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Re: Canvas positioning issue - possible solution (feedback requested).

From: Richard Schwerdtfeger <schwer@us.ibm.com>
Date: Tue, 8 Mar 2011 16:56:51 -0600
To: Dominic Mazzoni <dmazzoni@google.com>
Cc: Charles Pritchard <chuck@jumis.com>, david.bolter@gmail.com, franko@microsoft.com, Maciej Stachowiak <mjs@apple.com>, public-canvas-api@w3.org, public-html@w3.org, public-html-a11y@w3.org
Message-ID: <OF774EEE58.8DF0BBDA-ON8625784D.007E010D-8625784D.007E0D81@us.ibm.com>

I can create a code example but none of it would run right now :-).

Rich Schwerdtfeger
CTO Accessibility Software Group



From:	Dominic Mazzoni <dmazzoni@google.com>
To:	Richard Schwerdtfeger/Austin/IBM@IBMUS
Cc:	public-html@w3.org, public-html-a11y@w3.org, Maciej Stachowiak
            <mjs@apple.com>, public-canvas-api@w3.org, Charles Pritchard
            <chuck@jumis.com>, david.bolter@gmail.com, franko@microsoft.com
Date:	03/08/2011 03:47 PM
Subject:	Re: Canvas positioning issue - possible solution (feedback
            requested).



On Tue, Mar 8, 2011 at 11:59 AM, Richard Schwerdtfeger
<schwer@us.ibm.com> wrote:
> One of the challenges we still have with Canvas accessibility is
computing a
> bounding rectangle for the accessibility API mapped to each object in the
> fallback content. We have looked at:
>
> - Use CSS positioning. This is inadequate as it only provides us with a
> point and not the full rectangle,

What's wrong with the width and height attributes in CSS?

One advantage I can see to this approach is that authors could simple
comment out the surrounding <canvas> tag to see what the fallback
content looks like and how it lays out.

Also, it looks like for WebKit at least, we might be laying out the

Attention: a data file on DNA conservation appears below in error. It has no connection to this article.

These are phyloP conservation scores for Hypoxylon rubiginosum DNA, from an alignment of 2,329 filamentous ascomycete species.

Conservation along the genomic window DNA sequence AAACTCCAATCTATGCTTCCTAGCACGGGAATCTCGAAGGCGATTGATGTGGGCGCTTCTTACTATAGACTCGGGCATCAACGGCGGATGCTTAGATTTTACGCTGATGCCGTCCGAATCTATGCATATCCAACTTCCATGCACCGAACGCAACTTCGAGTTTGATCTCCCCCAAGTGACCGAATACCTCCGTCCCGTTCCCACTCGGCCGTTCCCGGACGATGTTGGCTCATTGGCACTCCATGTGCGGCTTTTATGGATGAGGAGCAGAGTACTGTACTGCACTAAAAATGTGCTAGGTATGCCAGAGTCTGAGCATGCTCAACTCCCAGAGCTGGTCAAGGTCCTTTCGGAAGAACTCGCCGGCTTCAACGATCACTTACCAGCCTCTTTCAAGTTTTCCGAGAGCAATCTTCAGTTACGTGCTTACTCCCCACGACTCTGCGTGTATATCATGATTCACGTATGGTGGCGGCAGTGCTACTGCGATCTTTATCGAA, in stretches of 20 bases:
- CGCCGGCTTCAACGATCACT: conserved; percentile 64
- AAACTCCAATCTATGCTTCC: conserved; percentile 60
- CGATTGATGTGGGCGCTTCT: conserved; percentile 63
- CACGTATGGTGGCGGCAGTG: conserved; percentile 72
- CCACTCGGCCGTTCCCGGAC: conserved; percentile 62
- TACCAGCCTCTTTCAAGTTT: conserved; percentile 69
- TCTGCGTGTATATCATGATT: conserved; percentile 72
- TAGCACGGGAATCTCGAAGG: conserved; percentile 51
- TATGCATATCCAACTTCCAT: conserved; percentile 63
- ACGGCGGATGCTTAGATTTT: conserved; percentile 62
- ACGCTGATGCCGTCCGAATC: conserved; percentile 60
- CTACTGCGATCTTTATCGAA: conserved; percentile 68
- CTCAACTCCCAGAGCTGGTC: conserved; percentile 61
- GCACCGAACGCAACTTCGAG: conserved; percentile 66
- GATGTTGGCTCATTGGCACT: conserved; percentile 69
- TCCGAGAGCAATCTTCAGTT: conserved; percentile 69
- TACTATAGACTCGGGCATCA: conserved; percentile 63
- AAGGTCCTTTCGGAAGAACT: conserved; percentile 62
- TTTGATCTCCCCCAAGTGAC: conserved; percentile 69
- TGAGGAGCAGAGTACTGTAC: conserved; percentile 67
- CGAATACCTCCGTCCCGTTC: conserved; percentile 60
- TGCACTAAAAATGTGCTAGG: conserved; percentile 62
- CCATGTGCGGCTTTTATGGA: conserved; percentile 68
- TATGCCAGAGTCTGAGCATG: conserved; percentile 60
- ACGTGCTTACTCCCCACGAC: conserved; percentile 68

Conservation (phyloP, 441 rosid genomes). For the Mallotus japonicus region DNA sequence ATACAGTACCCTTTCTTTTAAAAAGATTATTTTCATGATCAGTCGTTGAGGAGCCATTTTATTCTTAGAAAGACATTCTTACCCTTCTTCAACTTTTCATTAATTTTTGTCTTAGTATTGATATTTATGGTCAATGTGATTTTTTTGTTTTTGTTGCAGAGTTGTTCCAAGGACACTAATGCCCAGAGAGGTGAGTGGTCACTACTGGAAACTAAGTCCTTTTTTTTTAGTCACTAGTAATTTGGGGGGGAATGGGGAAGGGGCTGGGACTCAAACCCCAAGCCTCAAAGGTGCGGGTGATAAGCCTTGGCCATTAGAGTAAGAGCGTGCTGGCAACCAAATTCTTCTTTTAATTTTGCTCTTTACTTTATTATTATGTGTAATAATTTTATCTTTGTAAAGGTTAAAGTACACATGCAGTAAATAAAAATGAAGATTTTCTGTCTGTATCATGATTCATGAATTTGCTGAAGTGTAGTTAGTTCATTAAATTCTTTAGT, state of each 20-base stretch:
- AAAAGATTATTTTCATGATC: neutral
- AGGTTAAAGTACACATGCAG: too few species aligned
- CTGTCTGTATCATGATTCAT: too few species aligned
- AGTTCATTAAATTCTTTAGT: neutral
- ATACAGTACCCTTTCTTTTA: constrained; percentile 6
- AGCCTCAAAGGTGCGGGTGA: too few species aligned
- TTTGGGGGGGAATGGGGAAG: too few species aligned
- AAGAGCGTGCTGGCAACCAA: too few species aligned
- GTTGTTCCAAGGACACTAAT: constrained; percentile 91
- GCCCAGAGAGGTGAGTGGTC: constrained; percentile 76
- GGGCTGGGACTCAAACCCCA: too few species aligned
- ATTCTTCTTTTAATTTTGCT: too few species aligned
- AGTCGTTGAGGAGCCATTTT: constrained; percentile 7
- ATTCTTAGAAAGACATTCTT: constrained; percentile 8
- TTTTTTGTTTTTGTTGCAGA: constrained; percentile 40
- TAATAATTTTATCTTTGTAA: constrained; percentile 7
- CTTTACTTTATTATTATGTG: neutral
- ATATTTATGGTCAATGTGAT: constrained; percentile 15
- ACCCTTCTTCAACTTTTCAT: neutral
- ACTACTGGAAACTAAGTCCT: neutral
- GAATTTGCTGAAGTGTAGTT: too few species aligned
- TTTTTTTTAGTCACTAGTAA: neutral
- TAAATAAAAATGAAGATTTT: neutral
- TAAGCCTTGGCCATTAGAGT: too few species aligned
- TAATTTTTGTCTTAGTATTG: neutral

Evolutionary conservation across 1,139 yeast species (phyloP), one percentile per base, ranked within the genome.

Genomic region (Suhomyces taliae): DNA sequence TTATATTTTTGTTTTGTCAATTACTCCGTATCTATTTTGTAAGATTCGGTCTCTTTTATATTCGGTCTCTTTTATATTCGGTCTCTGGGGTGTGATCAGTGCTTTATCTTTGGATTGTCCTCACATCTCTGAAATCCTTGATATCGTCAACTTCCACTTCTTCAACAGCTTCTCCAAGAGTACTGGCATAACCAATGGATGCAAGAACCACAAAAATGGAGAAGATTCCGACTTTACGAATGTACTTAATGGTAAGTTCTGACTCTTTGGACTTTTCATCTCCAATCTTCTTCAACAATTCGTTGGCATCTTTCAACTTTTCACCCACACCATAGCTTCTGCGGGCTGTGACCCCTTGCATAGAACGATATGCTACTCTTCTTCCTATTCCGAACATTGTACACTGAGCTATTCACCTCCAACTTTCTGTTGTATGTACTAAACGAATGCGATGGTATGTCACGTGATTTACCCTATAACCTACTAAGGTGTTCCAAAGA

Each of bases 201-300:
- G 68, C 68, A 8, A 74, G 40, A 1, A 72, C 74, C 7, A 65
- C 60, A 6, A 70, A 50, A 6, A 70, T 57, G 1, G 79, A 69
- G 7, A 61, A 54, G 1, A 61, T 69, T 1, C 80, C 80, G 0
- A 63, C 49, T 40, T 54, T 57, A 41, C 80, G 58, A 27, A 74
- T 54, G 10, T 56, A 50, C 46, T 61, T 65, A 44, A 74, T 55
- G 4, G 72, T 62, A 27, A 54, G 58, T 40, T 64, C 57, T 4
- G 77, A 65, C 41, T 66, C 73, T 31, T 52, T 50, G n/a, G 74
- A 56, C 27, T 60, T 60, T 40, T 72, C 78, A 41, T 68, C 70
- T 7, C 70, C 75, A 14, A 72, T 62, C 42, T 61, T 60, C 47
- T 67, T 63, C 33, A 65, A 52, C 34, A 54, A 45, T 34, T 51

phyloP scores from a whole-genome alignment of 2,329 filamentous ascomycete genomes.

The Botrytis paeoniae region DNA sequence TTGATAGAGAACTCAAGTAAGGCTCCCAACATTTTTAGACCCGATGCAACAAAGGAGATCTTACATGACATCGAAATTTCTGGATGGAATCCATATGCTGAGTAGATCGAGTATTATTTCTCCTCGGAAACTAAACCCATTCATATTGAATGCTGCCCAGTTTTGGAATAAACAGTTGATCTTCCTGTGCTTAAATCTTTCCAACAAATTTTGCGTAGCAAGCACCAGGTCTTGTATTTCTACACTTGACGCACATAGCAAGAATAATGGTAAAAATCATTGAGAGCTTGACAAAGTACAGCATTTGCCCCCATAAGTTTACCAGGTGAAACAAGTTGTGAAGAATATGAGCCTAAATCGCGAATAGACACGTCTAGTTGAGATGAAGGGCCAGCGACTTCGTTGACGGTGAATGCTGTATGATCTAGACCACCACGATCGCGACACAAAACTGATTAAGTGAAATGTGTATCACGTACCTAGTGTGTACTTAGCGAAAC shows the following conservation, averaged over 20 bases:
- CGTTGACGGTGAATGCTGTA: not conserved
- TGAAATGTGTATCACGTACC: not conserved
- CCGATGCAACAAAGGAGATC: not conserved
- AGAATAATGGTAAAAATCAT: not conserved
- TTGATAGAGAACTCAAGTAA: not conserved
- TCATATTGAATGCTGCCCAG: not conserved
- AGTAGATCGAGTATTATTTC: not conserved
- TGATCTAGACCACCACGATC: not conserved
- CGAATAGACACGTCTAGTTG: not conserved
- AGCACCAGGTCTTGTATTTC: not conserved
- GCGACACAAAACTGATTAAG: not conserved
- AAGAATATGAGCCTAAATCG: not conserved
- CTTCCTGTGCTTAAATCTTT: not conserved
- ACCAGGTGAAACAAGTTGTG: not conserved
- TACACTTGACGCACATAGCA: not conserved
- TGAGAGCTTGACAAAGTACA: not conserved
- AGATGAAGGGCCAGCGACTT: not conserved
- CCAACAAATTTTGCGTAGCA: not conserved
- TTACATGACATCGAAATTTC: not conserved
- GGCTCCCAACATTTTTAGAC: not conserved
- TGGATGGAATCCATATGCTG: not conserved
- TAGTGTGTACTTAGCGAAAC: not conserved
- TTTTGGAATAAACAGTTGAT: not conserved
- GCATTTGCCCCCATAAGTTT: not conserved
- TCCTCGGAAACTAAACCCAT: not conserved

fallback content offscreen, so those coordinates will already be
available. Not sure if other user agents have chosen to implement it
the same way.

> We have had a number of discussions on this and we think the right way to
do
> this is to bind the element to a clipping region in canvas. This is also
> consistent with how Windows and UNIX graphics subsystems started. You
would
> get a handle to a device context and apply a number of properties to it
> including the bounding rectangle or clipping region. When assistive
> technology first came out this device context was bound to an accessible
> object and that is where the bounding rectangle would come from. It also
> allowed the graphic subsystem to maintain the rectangle as things were
moved
> on the desktop. This same clipping rectangle was used in hit testing for
the
> mouse.

I'm totally open to this too, will be easier to understand if I could
see a complete code sample of how it'd be used.

- Dominic





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Received on Tuesday, 8 March 2011 22:58:48 GMT

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